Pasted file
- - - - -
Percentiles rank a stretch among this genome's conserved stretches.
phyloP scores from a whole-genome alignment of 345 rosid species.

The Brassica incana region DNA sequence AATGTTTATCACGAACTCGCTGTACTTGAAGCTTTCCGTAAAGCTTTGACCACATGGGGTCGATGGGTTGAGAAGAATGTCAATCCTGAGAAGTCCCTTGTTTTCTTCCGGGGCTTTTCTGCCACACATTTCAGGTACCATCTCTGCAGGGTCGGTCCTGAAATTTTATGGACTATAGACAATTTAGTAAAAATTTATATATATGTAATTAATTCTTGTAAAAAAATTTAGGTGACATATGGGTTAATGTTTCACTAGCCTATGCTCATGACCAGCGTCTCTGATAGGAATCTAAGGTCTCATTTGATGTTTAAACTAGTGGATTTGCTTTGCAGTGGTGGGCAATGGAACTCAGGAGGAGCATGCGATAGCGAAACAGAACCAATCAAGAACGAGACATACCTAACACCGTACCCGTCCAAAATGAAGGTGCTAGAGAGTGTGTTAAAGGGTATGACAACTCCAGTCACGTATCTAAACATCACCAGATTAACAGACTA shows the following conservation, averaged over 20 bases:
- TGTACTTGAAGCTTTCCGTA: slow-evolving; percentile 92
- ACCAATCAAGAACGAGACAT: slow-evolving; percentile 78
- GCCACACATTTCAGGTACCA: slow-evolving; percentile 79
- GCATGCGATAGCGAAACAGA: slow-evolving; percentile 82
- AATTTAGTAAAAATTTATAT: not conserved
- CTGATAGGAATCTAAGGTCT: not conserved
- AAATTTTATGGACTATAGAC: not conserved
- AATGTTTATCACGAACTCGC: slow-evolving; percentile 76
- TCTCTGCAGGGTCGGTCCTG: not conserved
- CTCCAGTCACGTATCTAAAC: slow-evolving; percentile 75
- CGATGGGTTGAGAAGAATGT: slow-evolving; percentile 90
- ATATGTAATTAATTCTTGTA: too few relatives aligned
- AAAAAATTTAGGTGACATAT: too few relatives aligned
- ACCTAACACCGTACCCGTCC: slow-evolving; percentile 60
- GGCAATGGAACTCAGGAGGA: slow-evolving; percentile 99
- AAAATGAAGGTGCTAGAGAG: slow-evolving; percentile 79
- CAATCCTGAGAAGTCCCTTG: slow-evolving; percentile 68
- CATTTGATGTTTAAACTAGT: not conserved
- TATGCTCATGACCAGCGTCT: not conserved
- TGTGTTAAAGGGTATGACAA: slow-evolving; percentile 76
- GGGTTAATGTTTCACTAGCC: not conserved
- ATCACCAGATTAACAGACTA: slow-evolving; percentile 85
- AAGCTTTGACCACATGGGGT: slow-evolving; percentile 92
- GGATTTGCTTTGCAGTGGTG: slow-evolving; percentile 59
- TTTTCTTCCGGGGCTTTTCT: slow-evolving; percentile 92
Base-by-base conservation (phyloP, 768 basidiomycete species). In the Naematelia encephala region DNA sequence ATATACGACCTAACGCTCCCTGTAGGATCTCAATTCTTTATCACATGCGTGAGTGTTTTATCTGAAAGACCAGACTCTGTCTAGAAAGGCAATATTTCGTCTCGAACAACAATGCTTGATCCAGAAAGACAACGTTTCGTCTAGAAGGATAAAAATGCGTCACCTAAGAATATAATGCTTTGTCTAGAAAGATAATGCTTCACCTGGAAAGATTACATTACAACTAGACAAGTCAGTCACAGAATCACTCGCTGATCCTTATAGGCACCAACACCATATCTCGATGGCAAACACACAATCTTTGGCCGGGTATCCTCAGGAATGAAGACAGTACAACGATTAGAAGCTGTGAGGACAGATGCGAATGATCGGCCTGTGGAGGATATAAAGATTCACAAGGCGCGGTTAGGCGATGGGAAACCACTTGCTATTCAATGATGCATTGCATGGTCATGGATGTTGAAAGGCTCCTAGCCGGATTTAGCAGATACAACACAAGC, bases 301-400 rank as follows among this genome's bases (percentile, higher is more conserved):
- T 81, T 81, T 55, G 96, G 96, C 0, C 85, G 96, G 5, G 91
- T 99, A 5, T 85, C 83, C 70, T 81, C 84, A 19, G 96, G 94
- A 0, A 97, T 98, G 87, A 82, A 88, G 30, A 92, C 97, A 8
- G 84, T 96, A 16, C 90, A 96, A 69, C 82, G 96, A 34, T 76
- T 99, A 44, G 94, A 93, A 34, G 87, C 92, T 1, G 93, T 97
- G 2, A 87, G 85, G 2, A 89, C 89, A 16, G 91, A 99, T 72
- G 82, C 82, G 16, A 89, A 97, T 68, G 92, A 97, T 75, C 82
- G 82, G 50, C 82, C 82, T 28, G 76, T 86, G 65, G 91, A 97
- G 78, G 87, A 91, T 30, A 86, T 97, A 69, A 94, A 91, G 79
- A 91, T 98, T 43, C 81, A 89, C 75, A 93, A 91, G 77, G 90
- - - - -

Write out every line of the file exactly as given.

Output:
Percentiles rank a stretch among this genome's conserved stretches.
phyloP scores from a whole-genome alignment of 345 rosid species.

The Brassica incana region DNA sequence AATGTTTATCACGAACTCGCTGTACTTGAAGCTTTCCGTAAAGCTTTGACCACATGGGGTCGATGGGTTGAGAAGAATGTCAATCCTGAGAAGTCCCTTGTTTTCTTCCGGGGCTTTTCTGCCACACATTTCAGGTACCATCTCTGCAGGGTCGGTCCTGAAATTTTATGGACTATAGACAATTTAGTAAAAATTTATATATATGTAATTAATTCTTGTAAAAAAATTTAGGTGACATATGGGTTAATGTTTCACTAGCCTATGCTCATGACCAGCGTCTCTGATAGGAATCTAAGGTCTCATTTGATGTTTAAACTAGTGGATTTGCTTTGCAGTGGTGGGCAATGGAACTCAGGAGGAGCATGCGATAGCGAAACAGAACCAATCAAGAACGAGACATACCTAACACCGTACCCGTCCAAAATGAAGGTGCTAGAGAGTGTGTTAAAGGGTATGACAACTCCAGTCACGTATCTAAACATCACCAGATTAACAGACTA shows the following conservation, averaged over 20 bases:
- TGTACTTGAAGCTTTCCGTA: slow-evolving; percentile 92
- ACCAATCAAGAACGAGACAT: slow-evolving; percentile 78
- GCCACACATTTCAGGTACCA: slow-evolving; percentile 79
- GCATGCGATAGCGAAACAGA: slow-evolving; percentile 82
- AATTTAGTAAAAATTTATAT: not conserved
- CTGATAGGAATCTAAGGTCT: not conserved
- AAATTTTATGGACTATAGAC: not conserved
- AATGTTTATCACGAACTCGC: slow-evolving; percentile 76
- TCTCTGCAGGGTCGGTCCTG: not conserved
- CTCCAGTCACGTATCTAAAC: slow-evolving; percentile 75
- CGATGGGTTGAGAAGAATGT: slow-evolving; percentile 90
- ATATGTAATTAATTCTTGTA: too few relatives aligned
- AAAAAATTTAGGTGACATAT: too few relatives aligned
- ACCTAACACCGTACCCGTCC: slow-evolving; percentile 60
- GGCAATGGAACTCAGGAGGA: slow-evolving; percentile 99
- AAAATGAAGGTGCTAGAGAG: slow-evolving; percentile 79
- CAATCCTGAGAAGTCCCTTG: slow-evolving; percentile 68
- CATTTGATGTTTAAACTAGT: not conserved
- TATGCTCATGACCAGCGTCT: not conserved
- TGTGTTAAAGGGTATGACAA: slow-evolving; percentile 76
- GGGTTAATGTTTCACTAGCC: not conserved
- ATCACCAGATTAACAGACTA: slow-evolving; percentile 85
- AAGCTTTGACCACATGGGGT: slow-evolving; percentile 92
- GGATTTGCTTTGCAGTGGTG: slow-evolving; percentile 59
- TTTTCTTCCGGGGCTTTTCT: slow-evolving; percentile 92
Base-by-base conservation (phyloP, 768 basidiomycete species). In the Naematelia encephala region DNA sequence ATATACGACCTAACGCTCCCTGTAGGATCTCAATTCTTTATCACATGCGTGAGTGTTTTATCTGAAAGACCAGACTCTGTCTAGAAAGGCAATATTTCGTCTCGAACAACAATGCTTGATCCAGAAAGACAACGTTTCGTCTAGAAGGATAAAAATGCGTCACCTAAGAATATAATGCTTTGTCTAGAAAGATAATGCTTCACCTGGAAAGATTACATTACAACTAGACAAGTCAGTCACAGAATCACTCGCTGATCCTTATAGGCACCAACACCATATCTCGATGGCAAACACACAATCTTTGGCCGGGTATCCTCAGGAATGAAGACAGTACAACGATTAGAAGCTGTGAGGACAGATGCGAATGATCGGCCTGTGGAGGATATAAAGATTCACAAGGCGCGGTTAGGCGATGGGAAACCACTTGCTATTCAATGATGCATTGCATGGTCATGGATGTTGAAAGGCTCCTAGCCGGATTTAGCAGATACAACACAAGC, bases 301-400 rank as follows among this genome's bases (percentile, higher is more conserved):
- T 81, T 81, T 55, G 96, G 96, C 0, C 85, G 96, G 5, G 91
- T 99, A 5, T 85, C 83, C 70, T 81, C 84, A 19, G 96, G 94
- A 0, A 97, T 98, G 87, A 82, A 88, G 30, A 92, C 97, A 8
- G 84, T 96, A 16, C 90, A 96, A 69, C 82, G 96, A 34, T 76
- T 99, A 44, G 94, A 93, A 34, G 87, C 92, T 1, G 93, T 97
- G 2, A 87, G 85, G 2, A 89, C 89, A 16, G 91, A 99, T 72
- G 82, C 82, G 16, A 89, A 97, T 68, G 92, A 97, T 75, C 82
- G 82, G 50, C 82, C 82, T 28, G 76, T 86, G 65, G 91, A 97
- G 78, G 87, A 91, T 30, A 86, T 97, A 69, A 94, A 91, G 79
- A 91, T 98, T 43, C 81, A 89, C 75, A 93, A 91, G 77, G 90